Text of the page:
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Rosenblatt's perceptron consisted of three layers, for instance. The first, which was modeled after the retina, consisted of 400 light sensors hooked up to an intermediary layer of 512 triggers. (Each sensor was paired with as many as 40 of these switches.) The second layer had to integrate messages the "retina's" faux neurons sent along. If they crossed a certain threshold, they'd fire off a message to the third layer, which would make sense of all the incoming information from layer two and compute an answer for the task at hand, say identifying a letter or which side of a card had a punched hole, left or right. If the computer didn't get the right answer, Rosenblatt figured out he could go back to the triggers and tweak their individual thresholds until the computer came up with the right answer. Modern neural nets are more complicated and advanced now, but this still pretty much how they work.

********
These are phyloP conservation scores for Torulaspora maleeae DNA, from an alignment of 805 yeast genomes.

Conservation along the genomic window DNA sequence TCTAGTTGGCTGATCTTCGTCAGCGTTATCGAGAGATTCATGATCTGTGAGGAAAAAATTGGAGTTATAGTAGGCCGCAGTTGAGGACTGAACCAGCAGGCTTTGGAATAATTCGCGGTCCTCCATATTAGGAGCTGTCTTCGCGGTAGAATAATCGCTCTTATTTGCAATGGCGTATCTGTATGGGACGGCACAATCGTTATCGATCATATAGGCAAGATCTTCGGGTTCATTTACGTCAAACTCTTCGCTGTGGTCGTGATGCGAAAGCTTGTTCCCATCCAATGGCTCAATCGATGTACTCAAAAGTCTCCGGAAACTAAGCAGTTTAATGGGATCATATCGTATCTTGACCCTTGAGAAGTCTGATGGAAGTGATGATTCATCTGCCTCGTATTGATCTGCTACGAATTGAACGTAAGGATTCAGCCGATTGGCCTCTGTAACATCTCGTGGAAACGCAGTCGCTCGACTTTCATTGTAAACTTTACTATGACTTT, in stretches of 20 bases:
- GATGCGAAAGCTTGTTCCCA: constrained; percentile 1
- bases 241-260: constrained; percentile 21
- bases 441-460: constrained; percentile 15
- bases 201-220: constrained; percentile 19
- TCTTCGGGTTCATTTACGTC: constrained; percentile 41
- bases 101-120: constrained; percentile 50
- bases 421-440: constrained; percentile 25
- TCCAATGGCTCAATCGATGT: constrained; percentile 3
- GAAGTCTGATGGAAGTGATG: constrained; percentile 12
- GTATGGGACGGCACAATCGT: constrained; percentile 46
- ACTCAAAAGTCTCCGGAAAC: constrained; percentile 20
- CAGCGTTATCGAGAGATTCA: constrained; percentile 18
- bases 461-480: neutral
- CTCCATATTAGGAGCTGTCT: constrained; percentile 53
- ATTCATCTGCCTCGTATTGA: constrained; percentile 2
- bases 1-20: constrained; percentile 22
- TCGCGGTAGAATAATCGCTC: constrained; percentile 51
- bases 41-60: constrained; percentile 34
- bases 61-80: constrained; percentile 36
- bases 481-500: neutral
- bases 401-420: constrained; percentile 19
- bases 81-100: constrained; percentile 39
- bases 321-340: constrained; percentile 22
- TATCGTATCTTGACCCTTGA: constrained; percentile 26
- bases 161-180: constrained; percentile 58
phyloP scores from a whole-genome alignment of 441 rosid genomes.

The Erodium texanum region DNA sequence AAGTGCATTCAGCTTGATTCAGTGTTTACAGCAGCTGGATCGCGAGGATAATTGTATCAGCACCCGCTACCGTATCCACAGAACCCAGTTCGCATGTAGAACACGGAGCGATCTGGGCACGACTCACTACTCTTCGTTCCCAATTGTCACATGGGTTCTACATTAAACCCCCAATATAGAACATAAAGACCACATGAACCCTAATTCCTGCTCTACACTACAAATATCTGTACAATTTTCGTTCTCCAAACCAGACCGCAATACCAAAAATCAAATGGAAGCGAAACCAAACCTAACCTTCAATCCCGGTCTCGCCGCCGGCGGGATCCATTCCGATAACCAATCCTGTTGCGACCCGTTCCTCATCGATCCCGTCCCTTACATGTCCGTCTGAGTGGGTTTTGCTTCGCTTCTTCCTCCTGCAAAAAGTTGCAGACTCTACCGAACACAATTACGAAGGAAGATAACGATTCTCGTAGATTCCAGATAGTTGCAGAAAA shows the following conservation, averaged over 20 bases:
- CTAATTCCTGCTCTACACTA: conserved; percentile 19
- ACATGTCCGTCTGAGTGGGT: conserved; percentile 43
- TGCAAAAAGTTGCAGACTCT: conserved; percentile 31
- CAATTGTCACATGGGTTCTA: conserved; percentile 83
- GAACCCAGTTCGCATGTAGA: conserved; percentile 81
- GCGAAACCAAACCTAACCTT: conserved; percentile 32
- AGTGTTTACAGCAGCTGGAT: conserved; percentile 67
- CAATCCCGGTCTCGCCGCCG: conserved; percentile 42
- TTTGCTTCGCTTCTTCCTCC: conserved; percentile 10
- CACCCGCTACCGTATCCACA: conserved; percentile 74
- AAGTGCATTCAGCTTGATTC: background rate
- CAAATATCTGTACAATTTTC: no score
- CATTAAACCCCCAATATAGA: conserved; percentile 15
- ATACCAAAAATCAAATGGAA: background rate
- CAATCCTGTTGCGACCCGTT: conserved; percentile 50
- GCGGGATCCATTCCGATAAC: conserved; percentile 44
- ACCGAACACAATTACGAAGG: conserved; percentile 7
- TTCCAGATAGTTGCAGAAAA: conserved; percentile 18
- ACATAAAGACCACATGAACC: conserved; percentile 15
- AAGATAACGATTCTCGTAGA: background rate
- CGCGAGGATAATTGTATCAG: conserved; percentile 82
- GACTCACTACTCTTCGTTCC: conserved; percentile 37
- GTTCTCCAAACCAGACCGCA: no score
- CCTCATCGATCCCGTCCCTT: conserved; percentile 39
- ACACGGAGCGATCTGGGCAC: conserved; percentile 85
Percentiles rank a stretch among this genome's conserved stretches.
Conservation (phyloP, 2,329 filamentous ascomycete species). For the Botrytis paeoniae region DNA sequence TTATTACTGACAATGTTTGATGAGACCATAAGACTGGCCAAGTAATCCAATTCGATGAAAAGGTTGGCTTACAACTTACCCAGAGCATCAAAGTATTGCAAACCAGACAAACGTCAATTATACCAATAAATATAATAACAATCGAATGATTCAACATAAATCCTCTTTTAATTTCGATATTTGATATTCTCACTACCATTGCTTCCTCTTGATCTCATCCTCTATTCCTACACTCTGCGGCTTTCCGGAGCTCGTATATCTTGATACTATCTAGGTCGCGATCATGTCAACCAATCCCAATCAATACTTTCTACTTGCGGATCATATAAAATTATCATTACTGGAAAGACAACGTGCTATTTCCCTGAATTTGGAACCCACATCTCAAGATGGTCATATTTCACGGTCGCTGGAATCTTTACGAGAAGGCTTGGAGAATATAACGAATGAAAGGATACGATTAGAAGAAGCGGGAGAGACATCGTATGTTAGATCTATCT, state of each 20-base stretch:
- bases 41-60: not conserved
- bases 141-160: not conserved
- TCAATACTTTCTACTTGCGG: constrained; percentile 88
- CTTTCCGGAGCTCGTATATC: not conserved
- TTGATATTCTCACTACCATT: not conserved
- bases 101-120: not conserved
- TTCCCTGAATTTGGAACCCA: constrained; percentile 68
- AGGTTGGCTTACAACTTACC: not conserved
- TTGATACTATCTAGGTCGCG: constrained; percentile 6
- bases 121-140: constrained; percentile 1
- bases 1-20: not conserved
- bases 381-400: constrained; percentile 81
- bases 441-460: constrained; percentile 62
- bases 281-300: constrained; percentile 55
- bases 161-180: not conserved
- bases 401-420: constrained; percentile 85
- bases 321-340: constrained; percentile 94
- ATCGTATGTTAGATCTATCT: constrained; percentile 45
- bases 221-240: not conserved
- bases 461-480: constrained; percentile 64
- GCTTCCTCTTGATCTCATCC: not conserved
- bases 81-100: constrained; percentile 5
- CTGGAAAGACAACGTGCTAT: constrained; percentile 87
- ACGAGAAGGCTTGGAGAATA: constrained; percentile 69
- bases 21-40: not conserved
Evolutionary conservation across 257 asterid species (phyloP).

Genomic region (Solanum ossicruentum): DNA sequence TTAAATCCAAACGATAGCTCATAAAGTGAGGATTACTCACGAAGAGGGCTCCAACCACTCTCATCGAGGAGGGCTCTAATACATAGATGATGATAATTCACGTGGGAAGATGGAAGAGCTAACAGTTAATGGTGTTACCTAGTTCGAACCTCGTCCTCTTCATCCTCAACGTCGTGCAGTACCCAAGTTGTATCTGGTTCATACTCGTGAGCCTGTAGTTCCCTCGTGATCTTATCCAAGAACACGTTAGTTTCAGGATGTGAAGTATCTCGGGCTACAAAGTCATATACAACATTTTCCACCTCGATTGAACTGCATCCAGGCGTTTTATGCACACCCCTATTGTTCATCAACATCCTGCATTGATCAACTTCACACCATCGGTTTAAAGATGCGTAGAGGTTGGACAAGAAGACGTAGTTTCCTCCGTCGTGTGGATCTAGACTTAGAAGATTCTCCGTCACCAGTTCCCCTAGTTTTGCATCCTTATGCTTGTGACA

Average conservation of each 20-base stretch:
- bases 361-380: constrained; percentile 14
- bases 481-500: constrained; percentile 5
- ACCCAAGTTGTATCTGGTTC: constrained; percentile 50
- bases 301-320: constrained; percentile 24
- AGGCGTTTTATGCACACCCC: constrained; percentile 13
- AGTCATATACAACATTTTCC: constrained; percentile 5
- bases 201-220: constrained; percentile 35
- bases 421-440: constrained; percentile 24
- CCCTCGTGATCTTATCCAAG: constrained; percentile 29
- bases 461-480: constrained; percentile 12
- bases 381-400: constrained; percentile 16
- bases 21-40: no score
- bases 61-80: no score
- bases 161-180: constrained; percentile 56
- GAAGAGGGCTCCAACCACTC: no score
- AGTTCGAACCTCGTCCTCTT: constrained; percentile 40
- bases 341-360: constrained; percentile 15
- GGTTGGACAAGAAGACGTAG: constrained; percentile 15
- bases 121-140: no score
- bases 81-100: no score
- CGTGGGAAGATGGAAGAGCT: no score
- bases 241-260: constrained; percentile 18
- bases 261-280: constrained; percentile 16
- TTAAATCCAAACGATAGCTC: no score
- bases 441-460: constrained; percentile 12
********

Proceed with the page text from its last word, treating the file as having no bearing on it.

Rosenblatt and early perceptron-believers anticipated the impact these systems would have, though perhaps they were a bit too optimistic in how long it would take. "Later Perceptrons will be able to recognize people and call out their names and instantly translate speech in one language to speech or writing in another in another," that 1958 Times article reported. At the time, they expected to have things working within a year.

Fast forward almost six decades, and more or less, all those things have actually come to pass ‚ÄĒ in large part because of¬†neural networks. Late last year¬†year, Microsoft unveiled Skype Translator, a tool that could that could translate English into Spanish, and vice versa, in real-time ‚ÄĒ enabling conversations between people who don't speak the same language.